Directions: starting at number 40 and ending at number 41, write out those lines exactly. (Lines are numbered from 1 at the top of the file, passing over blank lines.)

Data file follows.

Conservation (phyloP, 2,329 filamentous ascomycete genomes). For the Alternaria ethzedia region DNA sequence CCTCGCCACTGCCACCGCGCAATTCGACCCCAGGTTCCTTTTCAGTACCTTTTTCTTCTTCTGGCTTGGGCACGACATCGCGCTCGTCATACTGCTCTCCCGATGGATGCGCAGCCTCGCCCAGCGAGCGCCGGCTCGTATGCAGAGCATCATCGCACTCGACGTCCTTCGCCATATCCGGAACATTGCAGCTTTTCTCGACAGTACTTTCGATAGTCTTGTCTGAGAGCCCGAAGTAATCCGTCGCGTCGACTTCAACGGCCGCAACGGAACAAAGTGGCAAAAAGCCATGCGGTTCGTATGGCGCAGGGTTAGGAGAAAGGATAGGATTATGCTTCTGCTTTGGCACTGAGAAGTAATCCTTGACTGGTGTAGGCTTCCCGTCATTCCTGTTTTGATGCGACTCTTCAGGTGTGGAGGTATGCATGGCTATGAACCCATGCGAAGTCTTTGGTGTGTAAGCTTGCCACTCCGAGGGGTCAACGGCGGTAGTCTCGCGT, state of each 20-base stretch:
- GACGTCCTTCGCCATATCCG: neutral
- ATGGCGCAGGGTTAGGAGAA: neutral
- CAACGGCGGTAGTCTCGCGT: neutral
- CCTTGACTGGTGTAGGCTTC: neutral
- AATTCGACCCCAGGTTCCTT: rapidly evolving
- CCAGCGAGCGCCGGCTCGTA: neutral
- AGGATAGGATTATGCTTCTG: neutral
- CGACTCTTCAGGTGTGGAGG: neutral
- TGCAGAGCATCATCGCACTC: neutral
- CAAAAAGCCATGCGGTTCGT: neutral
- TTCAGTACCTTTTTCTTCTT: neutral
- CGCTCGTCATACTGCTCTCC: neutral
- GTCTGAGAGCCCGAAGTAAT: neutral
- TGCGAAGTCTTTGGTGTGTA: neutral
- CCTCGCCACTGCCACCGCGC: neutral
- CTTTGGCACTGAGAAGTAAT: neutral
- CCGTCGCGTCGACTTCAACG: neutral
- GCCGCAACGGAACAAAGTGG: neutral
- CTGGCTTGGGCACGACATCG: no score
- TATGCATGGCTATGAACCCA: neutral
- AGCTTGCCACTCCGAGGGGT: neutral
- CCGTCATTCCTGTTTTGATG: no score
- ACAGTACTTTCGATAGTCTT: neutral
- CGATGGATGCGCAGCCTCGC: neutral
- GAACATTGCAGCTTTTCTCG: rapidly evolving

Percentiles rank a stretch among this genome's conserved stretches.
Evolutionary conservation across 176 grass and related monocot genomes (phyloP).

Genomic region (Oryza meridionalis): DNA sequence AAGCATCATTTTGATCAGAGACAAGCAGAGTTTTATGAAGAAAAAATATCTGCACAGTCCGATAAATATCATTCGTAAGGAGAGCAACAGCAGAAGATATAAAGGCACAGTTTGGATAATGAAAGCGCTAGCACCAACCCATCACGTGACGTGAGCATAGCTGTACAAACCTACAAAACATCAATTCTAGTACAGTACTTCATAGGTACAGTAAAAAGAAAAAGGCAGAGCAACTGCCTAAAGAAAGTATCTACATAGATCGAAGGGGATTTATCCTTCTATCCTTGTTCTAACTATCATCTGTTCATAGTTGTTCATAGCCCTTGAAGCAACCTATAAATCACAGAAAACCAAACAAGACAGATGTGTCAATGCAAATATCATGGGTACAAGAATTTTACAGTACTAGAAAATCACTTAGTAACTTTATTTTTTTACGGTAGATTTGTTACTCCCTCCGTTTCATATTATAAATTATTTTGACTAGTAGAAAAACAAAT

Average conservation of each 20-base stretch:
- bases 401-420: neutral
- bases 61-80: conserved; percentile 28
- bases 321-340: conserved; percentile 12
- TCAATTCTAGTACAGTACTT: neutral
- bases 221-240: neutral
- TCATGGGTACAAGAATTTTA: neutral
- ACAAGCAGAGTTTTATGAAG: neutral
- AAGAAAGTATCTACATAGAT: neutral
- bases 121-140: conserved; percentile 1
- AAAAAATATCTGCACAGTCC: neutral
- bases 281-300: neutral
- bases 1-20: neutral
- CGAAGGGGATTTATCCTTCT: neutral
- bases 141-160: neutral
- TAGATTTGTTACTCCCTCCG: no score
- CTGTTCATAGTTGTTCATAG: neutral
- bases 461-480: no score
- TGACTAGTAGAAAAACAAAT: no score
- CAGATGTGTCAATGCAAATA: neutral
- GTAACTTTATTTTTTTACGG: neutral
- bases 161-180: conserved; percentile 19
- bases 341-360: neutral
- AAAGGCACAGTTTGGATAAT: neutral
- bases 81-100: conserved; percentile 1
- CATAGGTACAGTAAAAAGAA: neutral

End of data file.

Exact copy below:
- AAAAAATATCTGCACAGTCC: neutral
- bases 281-300: neutral